The Majestat Batlló is difficult to date, but the inscription on the cross and the painting could be placed in the 11th century. However, other authors date it back to the 12th century based on the painting’s similarity to others from the area of Ripoll, mid-12th century. The tunic is analogous to an Islamic motif of the cloister of the abbey of Saint-Pierre de Moissac, which seems to prove the spread of this style during the Romanesque period.
Romanesque Sculpture: Mary as the Throne of Wisdom
Mary as the Throne of Wisdom was a popular biblical theme represented throughout Romanesque sculpture.
Compare the various depictions of Mary seated on the Throne of Wisdom
- Images of Mary as the Throne of Wisdom are especially prevalent in Roman Catholic art.
- When the Virgin is depicted in sedes sapientiae (“Throne of Wisdom”) icons and sculptural representations, she is seated on a throne with the Christ Child on her lap.
- This concept of Mary likens her to the Throne of Solomon, referring to her status as a vessel of the incarnation carrying the Holy Child. The sedes sapientiae icon also appeared in Romanesque illuminated manuscripts , frescoes , mosaics , and seals.
- Romanesque: The art of Europe from approximately 1000 CE to the rise of the Gothic style in the 13th century or later, depending on region.
- iconography: The branch of art history which studies the identification, description, and interpretation of the content of images.
In the Roman Catholic tradition, the epithet “the Seat of Wisdom” or “Throne of Wisdom” is one of many devotional titles for the Mother of God. The phrase was coined in the 11th and 12th centuries by Peter Damiani and Guibert de Nogent and likens Mary to the Throne of Solomon, referring to her status as a vessel carrying the Holy Child. As the phrase associates the Blessed Virgin with glory and teaching, Madonnas in this tradition are especially popular in Catholic imagery .
In Christian iconography , sedes sapientiae (“The Throne of Wisdom”) is an icon of the Mother of God in majesty. When the Virgin is depicted in sedes sapientiae icons and sculptural representations, she is seated on a throne with the Christ Child on her lap.
This type of Madonna image was a variant of the Byzantine Hodegetria type, in which the Virgin Mary is depicted holding the child Jesus at her side while pointing to him as the source of salvation for mankind. It appeared in a wide range of sculptural and painted images in Western Europe, especially near 1200 CE. In these representations, structural elements of the throne invariably appear, even if only handholds and front legs. The Virgin’s feet often rest on a low stool. Later Gothic sculptures are more explicitly identifiable with the Throne of Solomon, where “two lions stood, one at each hand. And twelve little lions stood upon the six steps on the one side and on the other” (I Kings 10, 19-20).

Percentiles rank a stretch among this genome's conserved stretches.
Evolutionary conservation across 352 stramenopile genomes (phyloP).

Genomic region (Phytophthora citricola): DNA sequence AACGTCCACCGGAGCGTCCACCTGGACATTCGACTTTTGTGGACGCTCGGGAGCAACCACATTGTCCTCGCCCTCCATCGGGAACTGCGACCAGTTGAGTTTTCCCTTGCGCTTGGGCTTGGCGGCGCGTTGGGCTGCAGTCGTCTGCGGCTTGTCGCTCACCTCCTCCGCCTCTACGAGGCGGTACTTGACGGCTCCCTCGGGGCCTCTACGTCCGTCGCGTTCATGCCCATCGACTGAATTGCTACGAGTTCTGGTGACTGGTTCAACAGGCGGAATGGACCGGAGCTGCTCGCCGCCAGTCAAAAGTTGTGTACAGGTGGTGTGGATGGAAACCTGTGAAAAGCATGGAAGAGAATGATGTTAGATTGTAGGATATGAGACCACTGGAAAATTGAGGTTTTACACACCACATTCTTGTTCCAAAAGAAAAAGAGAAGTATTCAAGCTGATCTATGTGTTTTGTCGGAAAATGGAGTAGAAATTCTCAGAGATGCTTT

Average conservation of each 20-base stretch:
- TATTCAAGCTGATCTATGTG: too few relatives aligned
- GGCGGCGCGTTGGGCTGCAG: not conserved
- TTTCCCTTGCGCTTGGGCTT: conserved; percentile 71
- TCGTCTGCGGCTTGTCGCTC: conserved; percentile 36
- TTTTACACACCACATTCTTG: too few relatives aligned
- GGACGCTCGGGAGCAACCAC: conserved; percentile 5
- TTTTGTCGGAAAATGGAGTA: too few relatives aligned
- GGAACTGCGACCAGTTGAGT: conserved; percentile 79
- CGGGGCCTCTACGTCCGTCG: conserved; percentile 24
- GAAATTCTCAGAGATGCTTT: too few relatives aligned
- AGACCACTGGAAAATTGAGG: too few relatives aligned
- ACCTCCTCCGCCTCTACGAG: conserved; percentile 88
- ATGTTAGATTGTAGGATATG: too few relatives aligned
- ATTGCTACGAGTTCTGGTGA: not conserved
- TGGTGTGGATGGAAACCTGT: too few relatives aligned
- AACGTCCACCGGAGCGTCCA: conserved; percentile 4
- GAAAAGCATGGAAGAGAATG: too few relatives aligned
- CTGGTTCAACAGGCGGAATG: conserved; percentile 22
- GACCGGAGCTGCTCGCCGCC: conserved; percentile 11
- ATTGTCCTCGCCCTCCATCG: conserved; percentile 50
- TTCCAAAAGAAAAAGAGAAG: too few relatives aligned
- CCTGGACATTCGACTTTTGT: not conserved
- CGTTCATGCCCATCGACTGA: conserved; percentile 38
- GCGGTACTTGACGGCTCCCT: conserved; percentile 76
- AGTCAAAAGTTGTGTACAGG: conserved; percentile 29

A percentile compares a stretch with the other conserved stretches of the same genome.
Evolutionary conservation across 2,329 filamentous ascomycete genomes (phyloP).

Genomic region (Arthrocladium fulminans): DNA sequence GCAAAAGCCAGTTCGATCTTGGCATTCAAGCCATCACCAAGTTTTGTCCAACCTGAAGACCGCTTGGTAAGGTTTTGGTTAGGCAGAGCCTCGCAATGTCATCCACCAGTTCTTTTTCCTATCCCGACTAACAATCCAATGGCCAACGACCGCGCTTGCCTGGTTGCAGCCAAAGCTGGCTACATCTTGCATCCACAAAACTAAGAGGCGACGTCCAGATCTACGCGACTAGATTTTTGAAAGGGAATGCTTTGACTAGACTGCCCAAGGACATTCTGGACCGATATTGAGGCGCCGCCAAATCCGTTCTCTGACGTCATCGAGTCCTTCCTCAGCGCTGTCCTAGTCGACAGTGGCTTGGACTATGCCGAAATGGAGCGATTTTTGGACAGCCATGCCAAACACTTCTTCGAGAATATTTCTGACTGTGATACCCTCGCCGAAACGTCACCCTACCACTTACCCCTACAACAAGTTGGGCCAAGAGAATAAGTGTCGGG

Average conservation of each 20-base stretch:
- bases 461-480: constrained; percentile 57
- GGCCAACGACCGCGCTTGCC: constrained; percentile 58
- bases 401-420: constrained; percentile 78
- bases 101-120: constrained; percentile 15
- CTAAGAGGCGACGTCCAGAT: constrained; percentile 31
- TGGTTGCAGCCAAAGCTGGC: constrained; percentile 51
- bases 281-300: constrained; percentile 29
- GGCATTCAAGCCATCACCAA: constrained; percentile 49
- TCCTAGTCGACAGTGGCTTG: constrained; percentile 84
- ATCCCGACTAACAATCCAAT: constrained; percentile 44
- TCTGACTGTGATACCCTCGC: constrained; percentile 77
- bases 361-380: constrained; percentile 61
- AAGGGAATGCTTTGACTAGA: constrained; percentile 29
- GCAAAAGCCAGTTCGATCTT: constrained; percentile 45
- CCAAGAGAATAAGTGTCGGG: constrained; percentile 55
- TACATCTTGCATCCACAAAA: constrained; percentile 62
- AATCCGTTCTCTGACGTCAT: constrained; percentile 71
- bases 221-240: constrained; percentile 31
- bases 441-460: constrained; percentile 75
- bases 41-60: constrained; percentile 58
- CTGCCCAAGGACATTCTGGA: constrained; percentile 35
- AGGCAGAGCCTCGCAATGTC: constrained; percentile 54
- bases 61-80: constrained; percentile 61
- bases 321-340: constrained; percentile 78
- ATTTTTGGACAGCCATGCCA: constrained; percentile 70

In addition to Romanesque sculpture, the sedes sapientiae icon appeared in illuminated manuscripts, frescoes, mosaics, and seals of the time. The icon possesses emblematic verbal components: the Virgin as the Throne of Wisdom is a trope of Damiani or Guibert de Nogent, based on the typological interpretation of the passage in the Books of Kings that describes the throne of Solomon (I Kings 10: 18–20, repeated at II Chronicles 9: 17–19). This motif was frequently used in Early Netherlandish painting in works like the Lucca Madonna by Jan van Eyck.
Romanesque Sculpture: Tomb of Rudolf of Swabia
The tomb of Rudolf of Swabia is a prime example of Romanesque sculpture.
Describe the expressive Romanesque artistry on the tomb of Rudolf of Swabia
- Rudolf of Rheinfelden was the alternative king, or antiking, for the politically oriented anti-Henry German aristocrats. He died during the Great Saxon Rebellion in the late 11th century.
- Rudolf’s tomb sculpture reflects the Romanesque love of inventive surface patterns and an expressive approach to the human body, using elongation, unnatural poses, and emphatic gestures to convey states of mind.
- The intricate metalwork on Rudolf’s tomb is also indicative of Romanesque sculpture.
- Romanesque: The art of Europe from approximately 1000 CE to the rise of the Gothic style in the 13th century or later, depending on region.
Rudolf of Rheinfelden (1025 – 1080) was Duke of Swabia (1057–1079) and German Antiking (1077–1080). He was the son of Count Kuno of Rheinfelden and eventually became the alternative king, or antiking, for the politically oriented anti-Henry German aristocrats. This rebellion became known as the Great Saxon Revolt. He died as a result of battle wounds as his faction met and defeated Henry’s in the Battle of Elster.
Tomb of Rudolf of Rheinfelden